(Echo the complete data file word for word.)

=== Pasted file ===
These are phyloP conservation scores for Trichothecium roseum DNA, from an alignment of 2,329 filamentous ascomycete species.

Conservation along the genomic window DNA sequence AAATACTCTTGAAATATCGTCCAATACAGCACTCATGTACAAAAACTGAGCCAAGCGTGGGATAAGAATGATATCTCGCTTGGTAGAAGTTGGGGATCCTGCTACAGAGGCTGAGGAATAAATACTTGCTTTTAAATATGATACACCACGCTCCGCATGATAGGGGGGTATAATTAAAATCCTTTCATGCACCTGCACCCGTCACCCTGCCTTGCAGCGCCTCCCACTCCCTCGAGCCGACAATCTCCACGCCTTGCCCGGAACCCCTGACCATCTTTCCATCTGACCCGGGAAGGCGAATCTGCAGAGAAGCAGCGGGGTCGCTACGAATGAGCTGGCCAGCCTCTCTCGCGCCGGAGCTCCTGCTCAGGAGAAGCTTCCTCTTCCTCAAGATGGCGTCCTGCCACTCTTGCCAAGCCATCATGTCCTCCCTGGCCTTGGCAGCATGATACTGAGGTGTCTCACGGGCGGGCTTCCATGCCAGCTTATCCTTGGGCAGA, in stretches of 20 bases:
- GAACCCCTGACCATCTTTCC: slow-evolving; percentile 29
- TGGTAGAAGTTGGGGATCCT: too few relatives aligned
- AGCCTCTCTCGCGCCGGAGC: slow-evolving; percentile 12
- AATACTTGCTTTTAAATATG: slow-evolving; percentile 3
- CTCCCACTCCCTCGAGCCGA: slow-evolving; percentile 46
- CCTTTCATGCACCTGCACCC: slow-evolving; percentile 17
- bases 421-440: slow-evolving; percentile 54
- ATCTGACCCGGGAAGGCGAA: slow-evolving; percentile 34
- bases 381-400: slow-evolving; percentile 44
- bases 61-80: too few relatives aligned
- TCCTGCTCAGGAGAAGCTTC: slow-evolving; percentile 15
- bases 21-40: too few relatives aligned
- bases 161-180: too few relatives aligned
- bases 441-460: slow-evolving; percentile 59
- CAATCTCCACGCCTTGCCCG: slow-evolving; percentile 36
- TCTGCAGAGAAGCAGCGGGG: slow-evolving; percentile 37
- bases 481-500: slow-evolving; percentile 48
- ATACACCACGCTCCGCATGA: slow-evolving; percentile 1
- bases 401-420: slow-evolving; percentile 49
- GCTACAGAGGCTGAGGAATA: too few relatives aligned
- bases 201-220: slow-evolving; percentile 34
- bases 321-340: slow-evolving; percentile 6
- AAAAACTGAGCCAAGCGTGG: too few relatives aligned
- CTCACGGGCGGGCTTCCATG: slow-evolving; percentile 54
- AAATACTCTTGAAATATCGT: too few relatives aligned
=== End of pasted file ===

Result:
These are phyloP conservation scores for Trichothecium roseum DNA, from an alignment of 2,329 filamentous ascomycete species.

Conservation along the genomic window DNA sequence AAATACTCTTGAAATATCGTCCAATACAGCACTCATGTACAAAAACTGAGCCAAGCGTGGGATAAGAATGATATCTCGCTTGGTAGAAGTTGGGGATCCTGCTACAGAGGCTGAGGAATAAATACTTGCTTTTAAATATGATACACCACGCTCCGCATGATAGGGGGGTATAATTAAAATCCTTTCATGCACCTGCACCCGTCACCCTGCCTTGCAGCGCCTCCCACTCCCTCGAGCCGACAATCTCCACGCCTTGCCCGGAACCCCTGACCATCTTTCCATCTGACCCGGGAAGGCGAATCTGCAGAGAAGCAGCGGGGTCGCTACGAATGAGCTGGCCAGCCTCTCTCGCGCCGGAGCTCCTGCTCAGGAGAAGCTTCCTCTTCCTCAAGATGGCGTCCTGCCACTCTTGCCAAGCCATCATGTCCTCCCTGGCCTTGGCAGCATGATACTGAGGTGTCTCACGGGCGGGCTTCCATGCCAGCTTATCCTTGGGCAGA, in stretches of 20 bases:
- GAACCCCTGACCATCTTTCC: slow-evolving; percentile 29
- TGGTAGAAGTTGGGGATCCT: too few relatives aligned
- AGCCTCTCTCGCGCCGGAGC: slow-evolving; percentile 12
- AATACTTGCTTTTAAATATG: slow-evolving; percentile 3
- CTCCCACTCCCTCGAGCCGA: slow-evolving; percentile 46
- CCTTTCATGCACCTGCACCC: slow-evolving; percentile 17
- bases 421-440: slow-evolving; percentile 54
- ATCTGACCCGGGAAGGCGAA: slow-evolving; percentile 34
- bases 381-400: slow-evolving; percentile 44
- bases 61-80: too few relatives aligned
- TCCTGCTCAGGAGAAGCTTC: slow-evolving; percentile 15
- bases 21-40: too few relatives aligned
- bases 161-180: too few relatives aligned
- bases 441-460: slow-evolving; percentile 59
- CAATCTCCACGCCTTGCCCG: slow-evolving; percentile 36
- TCTGCAGAGAAGCAGCGGGG: slow-evolving; percentile 37
- bases 481-500: slow-evolving; percentile 48
- ATACACCACGCTCCGCATGA: slow-evolving; percentile 1
- bases 401-420: slow-evolving; percentile 49
- GCTACAGAGGCTGAGGAATA: too few relatives aligned
- bases 201-220: slow-evolving; percentile 34
- bases 321-340: slow-evolving; percentile 6
- AAAAACTGAGCCAAGCGTGG: too few relatives aligned
- CTCACGGGCGGGCTTCCATG: slow-evolving; percentile 54
- AAATACTCTTGAAATATCGT: too few relatives aligned